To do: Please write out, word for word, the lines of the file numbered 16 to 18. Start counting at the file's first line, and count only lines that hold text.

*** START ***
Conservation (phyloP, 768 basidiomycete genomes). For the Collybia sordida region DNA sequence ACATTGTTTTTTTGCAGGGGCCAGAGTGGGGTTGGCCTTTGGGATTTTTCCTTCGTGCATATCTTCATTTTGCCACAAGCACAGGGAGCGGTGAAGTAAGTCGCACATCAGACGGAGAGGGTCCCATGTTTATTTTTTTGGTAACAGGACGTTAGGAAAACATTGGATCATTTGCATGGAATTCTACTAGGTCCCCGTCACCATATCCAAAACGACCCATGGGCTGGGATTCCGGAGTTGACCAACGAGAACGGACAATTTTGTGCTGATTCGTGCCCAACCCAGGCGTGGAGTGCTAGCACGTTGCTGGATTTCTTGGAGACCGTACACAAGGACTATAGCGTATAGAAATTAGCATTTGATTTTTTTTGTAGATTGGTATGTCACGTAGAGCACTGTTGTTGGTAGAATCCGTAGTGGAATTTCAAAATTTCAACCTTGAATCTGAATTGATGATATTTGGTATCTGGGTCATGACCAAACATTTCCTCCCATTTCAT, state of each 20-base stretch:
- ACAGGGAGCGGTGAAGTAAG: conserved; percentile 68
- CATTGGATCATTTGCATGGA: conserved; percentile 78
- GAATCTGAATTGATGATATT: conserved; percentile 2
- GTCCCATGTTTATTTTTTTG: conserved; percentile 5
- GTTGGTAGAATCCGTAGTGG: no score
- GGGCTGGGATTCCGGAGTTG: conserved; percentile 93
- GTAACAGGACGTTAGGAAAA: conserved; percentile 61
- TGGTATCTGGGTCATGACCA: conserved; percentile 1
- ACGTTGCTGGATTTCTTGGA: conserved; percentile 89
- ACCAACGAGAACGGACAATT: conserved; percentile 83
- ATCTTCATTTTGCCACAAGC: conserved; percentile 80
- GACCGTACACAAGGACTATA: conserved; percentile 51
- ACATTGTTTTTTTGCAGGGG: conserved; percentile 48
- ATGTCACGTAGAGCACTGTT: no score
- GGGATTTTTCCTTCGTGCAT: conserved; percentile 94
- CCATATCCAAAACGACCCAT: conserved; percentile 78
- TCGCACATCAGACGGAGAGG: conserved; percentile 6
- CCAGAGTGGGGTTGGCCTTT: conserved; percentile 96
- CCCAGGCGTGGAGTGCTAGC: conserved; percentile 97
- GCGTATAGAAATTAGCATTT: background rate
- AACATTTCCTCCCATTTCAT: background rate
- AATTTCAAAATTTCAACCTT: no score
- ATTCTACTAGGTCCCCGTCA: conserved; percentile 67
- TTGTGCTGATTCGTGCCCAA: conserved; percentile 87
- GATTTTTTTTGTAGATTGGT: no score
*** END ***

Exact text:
- GGGATTTTTCCTTCGTGCAT: conserved; percentile 94
- CCATATCCAAAACGACCCAT: conserved; percentile 78
- TCGCACATCAGACGGAGAGG: conserved; percentile 6